On “life strategy” and making personal decisions
3 January 2019
Decision-making is difficult, and this is particularly true when decisions are most personal. Whether you’re choosing what to do after you finish your high school education or choosing your post-retirement ambitions, it can be extremely frightening – and also gratifying – to make such a big decision. Doing so with confidence and knowing that you’ve charted a path you feel good about, is critical.
This post is about sharing the essays that have helped me, as well as the team members I’ve worked with, understand how they make decisions, inform their decisions, and then execute on them. These are all short articles you can get through in an hour or two, because the real work should focus on the reflection and strategy around your decision. I’ve also tried to put them in the order I think is best to read them, which I will explain more at the end of this post.
- Why do Harvard kids go to Wall Street? While this essay focuses on those finishing post-secondary studies and choosing career options, I like to refer to this essay regularly as a reminder of how recruiting in well-known corporate brands works, and how we let our insecurities, peer pressure, or other external influences drive our personal decisions. In short: don’t fall into a trap of living up to other people’s expectations, and don’t use your current lifestyle as justification for avoiding change. A pithier version, particularly if you don’t relate to the above, is Seth Godin’s No reason to be surprised.
- How will you measure your life? A short read (though a book does exist), focusing on the importance of having a strategy for your life, and questioning the decisions and path you are on. In short, question your own goals, values, and intentions, and build a strategy for your life based on what you think a well-lived life means. Once you do this, you’ll be in a position to make big, difficult decisions that your older self can be proud of.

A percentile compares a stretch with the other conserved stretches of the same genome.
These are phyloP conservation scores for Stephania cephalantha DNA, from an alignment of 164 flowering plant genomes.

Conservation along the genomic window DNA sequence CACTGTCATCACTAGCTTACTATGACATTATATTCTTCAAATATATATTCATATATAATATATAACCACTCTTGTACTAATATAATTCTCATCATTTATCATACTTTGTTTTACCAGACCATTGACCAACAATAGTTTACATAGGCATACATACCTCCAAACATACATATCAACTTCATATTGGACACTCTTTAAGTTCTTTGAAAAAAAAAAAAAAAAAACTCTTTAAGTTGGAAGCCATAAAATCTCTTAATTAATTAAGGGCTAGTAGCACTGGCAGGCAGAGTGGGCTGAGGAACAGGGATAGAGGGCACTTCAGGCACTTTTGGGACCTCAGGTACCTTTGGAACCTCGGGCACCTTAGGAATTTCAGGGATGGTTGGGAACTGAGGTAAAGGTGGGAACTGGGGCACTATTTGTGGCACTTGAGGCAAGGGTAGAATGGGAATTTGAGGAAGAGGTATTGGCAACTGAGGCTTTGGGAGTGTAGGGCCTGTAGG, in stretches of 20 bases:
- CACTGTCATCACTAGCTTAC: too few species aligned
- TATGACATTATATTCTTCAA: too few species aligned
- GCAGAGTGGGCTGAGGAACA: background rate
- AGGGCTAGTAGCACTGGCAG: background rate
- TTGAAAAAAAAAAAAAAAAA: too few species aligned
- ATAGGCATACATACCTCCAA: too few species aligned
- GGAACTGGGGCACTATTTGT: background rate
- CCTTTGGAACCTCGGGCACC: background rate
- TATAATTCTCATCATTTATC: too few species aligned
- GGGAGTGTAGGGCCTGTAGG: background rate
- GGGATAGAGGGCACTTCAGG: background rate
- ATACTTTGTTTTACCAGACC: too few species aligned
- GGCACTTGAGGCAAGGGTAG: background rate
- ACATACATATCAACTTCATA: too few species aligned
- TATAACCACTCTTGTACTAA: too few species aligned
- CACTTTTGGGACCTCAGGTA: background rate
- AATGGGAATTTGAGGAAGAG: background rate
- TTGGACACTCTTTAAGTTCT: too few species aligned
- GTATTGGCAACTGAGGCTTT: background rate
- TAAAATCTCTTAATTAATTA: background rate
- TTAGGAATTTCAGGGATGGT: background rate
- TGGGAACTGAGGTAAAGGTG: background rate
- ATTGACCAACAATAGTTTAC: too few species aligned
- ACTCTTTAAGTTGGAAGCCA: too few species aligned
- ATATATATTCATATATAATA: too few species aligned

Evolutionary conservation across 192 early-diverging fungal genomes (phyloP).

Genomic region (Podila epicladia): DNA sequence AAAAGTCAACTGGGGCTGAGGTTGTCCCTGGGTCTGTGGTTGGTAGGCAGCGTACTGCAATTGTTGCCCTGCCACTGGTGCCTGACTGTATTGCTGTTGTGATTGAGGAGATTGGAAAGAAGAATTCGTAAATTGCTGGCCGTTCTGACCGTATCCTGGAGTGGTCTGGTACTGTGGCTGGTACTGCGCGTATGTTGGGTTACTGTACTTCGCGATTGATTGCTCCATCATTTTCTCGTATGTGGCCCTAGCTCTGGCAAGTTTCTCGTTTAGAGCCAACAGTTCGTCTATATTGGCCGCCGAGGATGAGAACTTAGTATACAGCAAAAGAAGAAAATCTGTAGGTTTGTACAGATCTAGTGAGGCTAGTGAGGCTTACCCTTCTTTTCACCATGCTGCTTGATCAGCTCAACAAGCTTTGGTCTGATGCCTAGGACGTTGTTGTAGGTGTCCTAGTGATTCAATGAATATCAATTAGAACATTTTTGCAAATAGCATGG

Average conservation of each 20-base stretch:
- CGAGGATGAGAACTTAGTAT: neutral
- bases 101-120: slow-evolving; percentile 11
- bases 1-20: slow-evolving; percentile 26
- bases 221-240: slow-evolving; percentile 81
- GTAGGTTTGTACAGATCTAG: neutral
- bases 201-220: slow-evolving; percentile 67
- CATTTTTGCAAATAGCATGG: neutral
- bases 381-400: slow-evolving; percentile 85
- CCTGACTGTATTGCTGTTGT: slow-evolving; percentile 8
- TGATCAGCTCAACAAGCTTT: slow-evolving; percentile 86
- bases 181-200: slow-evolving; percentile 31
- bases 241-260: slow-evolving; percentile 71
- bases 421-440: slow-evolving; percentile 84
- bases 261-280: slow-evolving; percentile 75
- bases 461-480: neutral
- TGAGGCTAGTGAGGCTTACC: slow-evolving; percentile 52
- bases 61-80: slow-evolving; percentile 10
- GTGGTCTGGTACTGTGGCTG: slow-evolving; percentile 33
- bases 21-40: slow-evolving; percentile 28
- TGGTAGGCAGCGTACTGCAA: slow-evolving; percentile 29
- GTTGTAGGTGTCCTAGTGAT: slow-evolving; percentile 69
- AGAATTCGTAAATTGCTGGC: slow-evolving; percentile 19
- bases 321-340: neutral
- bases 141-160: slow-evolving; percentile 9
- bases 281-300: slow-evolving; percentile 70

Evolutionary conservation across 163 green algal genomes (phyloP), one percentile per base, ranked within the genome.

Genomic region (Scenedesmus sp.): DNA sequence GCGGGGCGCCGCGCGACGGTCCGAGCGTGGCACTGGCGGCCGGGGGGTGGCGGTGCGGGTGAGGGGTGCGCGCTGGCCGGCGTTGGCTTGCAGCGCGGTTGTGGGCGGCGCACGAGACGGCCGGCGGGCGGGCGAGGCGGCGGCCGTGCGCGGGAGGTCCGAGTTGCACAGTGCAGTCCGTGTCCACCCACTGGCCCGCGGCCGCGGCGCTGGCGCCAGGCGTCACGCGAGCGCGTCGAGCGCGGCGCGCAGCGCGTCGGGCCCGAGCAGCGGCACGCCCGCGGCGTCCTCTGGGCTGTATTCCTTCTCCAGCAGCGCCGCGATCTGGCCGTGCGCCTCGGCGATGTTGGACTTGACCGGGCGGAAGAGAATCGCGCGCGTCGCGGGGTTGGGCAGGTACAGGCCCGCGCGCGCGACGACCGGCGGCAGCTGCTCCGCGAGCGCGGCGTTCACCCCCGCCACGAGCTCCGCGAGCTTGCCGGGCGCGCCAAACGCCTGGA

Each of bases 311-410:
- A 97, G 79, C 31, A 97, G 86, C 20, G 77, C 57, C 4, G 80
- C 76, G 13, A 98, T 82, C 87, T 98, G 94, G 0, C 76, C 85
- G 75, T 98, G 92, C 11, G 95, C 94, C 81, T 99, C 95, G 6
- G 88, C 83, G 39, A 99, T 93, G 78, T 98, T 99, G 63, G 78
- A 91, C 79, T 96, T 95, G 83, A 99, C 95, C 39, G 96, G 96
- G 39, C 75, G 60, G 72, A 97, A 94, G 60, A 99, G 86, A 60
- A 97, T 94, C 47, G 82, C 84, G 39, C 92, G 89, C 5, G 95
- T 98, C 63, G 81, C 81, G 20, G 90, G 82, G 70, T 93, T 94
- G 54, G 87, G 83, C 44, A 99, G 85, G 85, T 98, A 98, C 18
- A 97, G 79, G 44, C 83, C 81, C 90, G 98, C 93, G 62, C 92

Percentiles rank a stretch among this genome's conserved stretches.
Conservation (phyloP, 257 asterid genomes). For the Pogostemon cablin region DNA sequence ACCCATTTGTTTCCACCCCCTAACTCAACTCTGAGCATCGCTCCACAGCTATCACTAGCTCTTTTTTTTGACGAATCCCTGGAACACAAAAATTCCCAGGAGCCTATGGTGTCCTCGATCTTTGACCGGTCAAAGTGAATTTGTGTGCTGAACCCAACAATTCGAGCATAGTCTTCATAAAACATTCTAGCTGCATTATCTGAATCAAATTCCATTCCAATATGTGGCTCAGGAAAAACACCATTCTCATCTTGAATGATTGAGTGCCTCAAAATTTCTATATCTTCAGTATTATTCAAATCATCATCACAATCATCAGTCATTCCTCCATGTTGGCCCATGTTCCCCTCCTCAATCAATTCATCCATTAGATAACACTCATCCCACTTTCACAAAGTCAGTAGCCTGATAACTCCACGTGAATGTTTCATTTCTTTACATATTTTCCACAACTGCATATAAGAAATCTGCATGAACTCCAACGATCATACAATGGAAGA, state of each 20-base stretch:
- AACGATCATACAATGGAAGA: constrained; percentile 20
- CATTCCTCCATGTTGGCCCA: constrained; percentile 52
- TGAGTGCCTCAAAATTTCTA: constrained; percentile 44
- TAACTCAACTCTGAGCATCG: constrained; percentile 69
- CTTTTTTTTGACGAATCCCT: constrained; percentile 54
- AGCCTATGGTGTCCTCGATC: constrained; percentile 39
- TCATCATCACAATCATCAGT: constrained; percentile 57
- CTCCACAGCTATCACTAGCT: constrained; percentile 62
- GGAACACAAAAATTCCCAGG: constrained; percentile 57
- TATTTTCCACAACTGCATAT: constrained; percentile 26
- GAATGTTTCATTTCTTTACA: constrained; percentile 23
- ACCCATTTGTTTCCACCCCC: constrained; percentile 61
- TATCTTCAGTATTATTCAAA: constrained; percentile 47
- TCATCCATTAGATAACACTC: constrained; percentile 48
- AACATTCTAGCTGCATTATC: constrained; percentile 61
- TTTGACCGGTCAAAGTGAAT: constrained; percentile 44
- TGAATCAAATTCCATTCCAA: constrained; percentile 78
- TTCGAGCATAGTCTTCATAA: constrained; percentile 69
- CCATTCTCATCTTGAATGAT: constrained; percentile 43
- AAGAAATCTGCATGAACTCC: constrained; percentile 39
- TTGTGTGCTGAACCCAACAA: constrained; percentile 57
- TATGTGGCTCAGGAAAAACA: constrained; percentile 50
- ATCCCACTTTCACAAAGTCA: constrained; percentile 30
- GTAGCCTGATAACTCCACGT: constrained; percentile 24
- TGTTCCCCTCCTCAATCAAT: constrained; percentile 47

- Teaching smart people how to learn. I return to this article most often, as I find it useful on a weekly basis. Rather than focusing on strategy, it looks at how people learn from their mistakes and observations. I’ve met dozens of executives, consultants, and “rock star” employees who can easily explain away their failures by blaming an external event or force. This eventually leads them to plateau in their careers, as they stop learning from their mistakes. This article helps you take ownership over outcomes and provides a framework for understanding whether what you’re experiencing requires you to change your underlying assumptions about the world (or about yourself).
- Managing oneself. Continuing the theme of learning from your mistakes, this article helps you turn this process into a strategy. Understanding how you learn and how you communicate will help you make better decisions or generate a more thorough strategy. This article teaches you how to know yourself well enough to do this. Where Teaching smart people how to learn is tactical, Managing oneself helps lay down a strategy for personal development and decision-making that is unique to your strengths.
- Leadership that gets results. Now that you’ve dealt with your insecurities and built a strategy around how you learn and grow, it’s time to make some decisions! One of my biggest takeaways of the last few years has been that many people are overly democratic in their decision-making: they try to build consensus in every situation, even if they are a subject-matter expert or are working in a contentious hierarchy allergic to the thought of everyone agreeing about anything. Leadership that gets results lists different leadership and decision-making approaches, along with the pros and cons of each. If you’re making a decision about your life, you should also choose how best to communicate it and which stakeholders, if any, need to be involved. That’s not to say a democratic approach isn’t the right one, but there are other options as well.
I’m a big fan of these articles because the first two help you challenge your perceptions and insecurities, and encourage you to ask, “How did I get here?” The next two articles provide advice on building a new decision-making approach; one that actually takes your strengths and aspirations into account. The final article shows how you can make the decision to follow-through on your strategy and communicate it with those around you.
These five articles are relatively short reads because a large portion of the time you spend on making big decisions should be focused on reflection and analysis. While they provide great approaches to thinking about your decisions, where you’re coming from, and where you want to go, it is ultimately up to you to apply them to your unique and specific context. This is often very hard and there is rarely a clear answer. Have confidence in knowing that these decisions are difficult and that there is no “correct” answer, but that there are good answers. You’ll find them.